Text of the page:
On the other side of the ledger, the Clayton South branch contains about 90 members, the majority supportive of Lake. It’s the most active branch in the electorate and probably the most thriving in the state outside of the inner city. Other than a few remnant Unity stacks (not many) it is full of active members who decide independently how they will vote. Barker is a member of the branch (she attends every meeting) but isn’t on the executive — she could expect to pick up about 20 votes from supporters. It contains 25 members loyal to pro-Lake Dandenong Councillor Meang Heang Tak. The “Networkers”, shorthand for Lake’s faction, are supported by branch stalwart Amy Duncan, technically an independent but close to the NUW.

At the 170-strong Hotham West branch, Barker’s husband Garth Head is secretary. It’s a bilingual branch with about 110 eligible members comprising Vietnamese, Anglo, English, Latin Americans and some long serving Socialist Left members. There are roughly 100 Vietnamese members in Hotham (including about 10 who are in other branches and 25 hard-core, loyal Head-Barker votes). It’s the fastest growing branch in the Victorian ALP — about 110 Vietnamese members have joined up over the past three years, including 40 that joined a few days after the July 12 cut-off for eligibility for voting in the preselection. Critics say meetings are conducted in Vietnamese with new members typically looking nervous during inductions — critics claim new members often don’t include contact details on membership forms so it’s difficult for outsiders to call or email to canvass for their votes. It is claimed that some of these new members might not know they’re members of the party and might not even vote Labor, as polling in the south-east is showing a substantial loss of ALP support in the community. On Sunday they will get picked up by Dandenong councillor Loi Truong in a spluttering minibus, and will either have their issued ballot paper taken from them or will have someone “assisting them to vote”.

The 23-member Socialist Left stronghold at Springvale branch is leaning Barker, with some resentment apparently still lingering from the NUW-backed Matt Carrick’s bid to topple sitting MP Alan Griffin for preselection in Bruce in 2006.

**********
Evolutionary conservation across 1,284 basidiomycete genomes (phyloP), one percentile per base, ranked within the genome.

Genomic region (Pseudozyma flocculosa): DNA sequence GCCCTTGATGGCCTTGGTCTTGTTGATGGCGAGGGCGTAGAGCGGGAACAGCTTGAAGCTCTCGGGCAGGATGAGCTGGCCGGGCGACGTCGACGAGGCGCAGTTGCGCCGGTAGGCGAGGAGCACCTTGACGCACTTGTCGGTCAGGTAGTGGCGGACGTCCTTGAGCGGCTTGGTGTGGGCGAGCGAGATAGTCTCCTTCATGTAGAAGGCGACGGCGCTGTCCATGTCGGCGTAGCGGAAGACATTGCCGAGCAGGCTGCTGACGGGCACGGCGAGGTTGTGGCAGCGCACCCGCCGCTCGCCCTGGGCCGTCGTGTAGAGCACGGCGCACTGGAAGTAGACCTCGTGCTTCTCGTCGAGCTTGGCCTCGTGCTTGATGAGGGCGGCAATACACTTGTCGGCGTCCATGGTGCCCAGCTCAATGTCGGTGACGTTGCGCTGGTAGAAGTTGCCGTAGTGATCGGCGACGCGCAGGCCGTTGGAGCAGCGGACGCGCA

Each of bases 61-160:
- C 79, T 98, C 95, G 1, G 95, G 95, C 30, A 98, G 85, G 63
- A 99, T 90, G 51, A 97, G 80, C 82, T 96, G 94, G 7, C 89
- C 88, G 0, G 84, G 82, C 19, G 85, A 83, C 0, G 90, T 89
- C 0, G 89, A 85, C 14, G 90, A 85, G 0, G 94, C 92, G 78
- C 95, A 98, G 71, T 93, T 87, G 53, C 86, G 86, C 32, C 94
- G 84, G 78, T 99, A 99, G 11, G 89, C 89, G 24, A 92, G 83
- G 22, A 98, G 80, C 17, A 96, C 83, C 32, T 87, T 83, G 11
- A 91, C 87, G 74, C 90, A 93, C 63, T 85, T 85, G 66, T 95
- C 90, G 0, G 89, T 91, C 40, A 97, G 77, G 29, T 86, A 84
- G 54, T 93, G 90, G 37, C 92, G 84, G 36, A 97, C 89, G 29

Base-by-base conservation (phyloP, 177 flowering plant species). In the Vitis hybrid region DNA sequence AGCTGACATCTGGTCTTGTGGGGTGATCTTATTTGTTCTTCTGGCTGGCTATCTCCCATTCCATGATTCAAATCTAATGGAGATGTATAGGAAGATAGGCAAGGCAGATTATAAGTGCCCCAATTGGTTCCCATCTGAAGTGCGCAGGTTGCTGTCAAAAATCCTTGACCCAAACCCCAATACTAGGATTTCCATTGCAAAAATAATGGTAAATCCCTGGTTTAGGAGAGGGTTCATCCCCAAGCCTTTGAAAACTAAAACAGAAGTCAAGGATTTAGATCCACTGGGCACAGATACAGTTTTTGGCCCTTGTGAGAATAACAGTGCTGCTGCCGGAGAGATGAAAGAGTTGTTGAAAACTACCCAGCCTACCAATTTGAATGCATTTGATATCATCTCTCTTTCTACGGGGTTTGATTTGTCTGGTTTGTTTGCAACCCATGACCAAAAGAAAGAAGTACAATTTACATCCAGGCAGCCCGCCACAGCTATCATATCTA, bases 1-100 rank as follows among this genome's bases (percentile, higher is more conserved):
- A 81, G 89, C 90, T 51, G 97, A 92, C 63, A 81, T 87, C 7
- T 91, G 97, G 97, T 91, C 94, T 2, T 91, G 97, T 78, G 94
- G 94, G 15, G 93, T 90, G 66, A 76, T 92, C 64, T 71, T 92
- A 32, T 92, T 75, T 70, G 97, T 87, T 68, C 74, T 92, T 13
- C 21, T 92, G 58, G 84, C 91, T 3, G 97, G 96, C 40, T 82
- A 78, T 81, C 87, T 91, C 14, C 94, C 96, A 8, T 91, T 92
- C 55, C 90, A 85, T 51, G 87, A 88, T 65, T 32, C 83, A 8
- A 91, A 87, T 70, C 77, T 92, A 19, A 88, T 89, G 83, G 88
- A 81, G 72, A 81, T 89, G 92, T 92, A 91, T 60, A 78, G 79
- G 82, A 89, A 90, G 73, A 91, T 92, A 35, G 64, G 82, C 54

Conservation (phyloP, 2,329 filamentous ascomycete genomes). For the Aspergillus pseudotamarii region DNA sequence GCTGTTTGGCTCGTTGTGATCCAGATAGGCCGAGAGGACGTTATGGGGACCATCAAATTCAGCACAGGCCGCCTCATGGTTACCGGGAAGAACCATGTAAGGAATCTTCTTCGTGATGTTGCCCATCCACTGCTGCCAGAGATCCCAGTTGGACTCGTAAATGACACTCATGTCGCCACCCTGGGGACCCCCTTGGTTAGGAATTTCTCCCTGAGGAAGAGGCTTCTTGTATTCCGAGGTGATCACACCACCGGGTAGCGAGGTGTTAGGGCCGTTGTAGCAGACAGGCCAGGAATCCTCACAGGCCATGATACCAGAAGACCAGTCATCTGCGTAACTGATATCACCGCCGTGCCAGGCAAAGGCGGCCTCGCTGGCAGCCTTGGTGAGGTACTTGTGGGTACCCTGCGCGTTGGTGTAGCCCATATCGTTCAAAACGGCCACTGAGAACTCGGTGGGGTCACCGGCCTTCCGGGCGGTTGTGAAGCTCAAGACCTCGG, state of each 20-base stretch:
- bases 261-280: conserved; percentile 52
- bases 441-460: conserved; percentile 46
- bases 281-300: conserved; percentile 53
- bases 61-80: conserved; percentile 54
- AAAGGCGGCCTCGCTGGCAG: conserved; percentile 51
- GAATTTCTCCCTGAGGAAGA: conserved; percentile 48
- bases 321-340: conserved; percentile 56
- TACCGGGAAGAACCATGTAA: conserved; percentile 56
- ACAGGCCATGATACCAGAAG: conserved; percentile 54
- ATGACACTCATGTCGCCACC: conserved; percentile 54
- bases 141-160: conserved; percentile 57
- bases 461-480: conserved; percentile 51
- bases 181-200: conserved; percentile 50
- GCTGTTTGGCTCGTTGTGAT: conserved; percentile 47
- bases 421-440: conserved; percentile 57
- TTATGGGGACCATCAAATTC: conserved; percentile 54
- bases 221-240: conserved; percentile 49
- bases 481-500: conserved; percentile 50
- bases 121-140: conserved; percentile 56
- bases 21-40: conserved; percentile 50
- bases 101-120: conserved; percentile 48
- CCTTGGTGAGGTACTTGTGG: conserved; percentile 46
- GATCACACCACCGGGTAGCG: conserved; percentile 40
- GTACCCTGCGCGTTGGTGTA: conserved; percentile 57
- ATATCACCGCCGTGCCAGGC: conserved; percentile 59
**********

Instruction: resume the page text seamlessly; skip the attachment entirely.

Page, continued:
The 50-member Moorabbin branch was started by south-eastern suburbs NUW identity Nick Staikos. But there are reports of some leakage to Barker with about 35 votes in the Lake column.

A small, 25-member Cheltenham branch is primarily backing Lake: he can expect at least 20 votes here, his home branch.

The 50-member Hughesdale branch is solid Lake with only a bit of leakage to Barker expected.

In summary, going into the ballot, Barker starts with 175 votes before she lifts a finger. Stripping out the stacks, she is left with 25 hard core LU types, 20-40 institutional SL votes and a handful of others. Lake, with a much smaller base, has to convert Hong Lim’s support to snag 40% of the Clarinda Cambodian vote to get into a position where he can edge out Barker. However, on paper, and with the SL’s institutional backing, it is hard to see how Barker will not win a clear majority.If Barker wins the local ballot convincingly, she has done well in winning over rank-and-file voters. If Lake wins, he has almost scooped the pool with genuine members. Unity forces concede that a Lake win would make her continuing candidacy untenable and she would be under pressure to withdraw before the ballot goes to the POSC. This is the only real path to a Lake victory.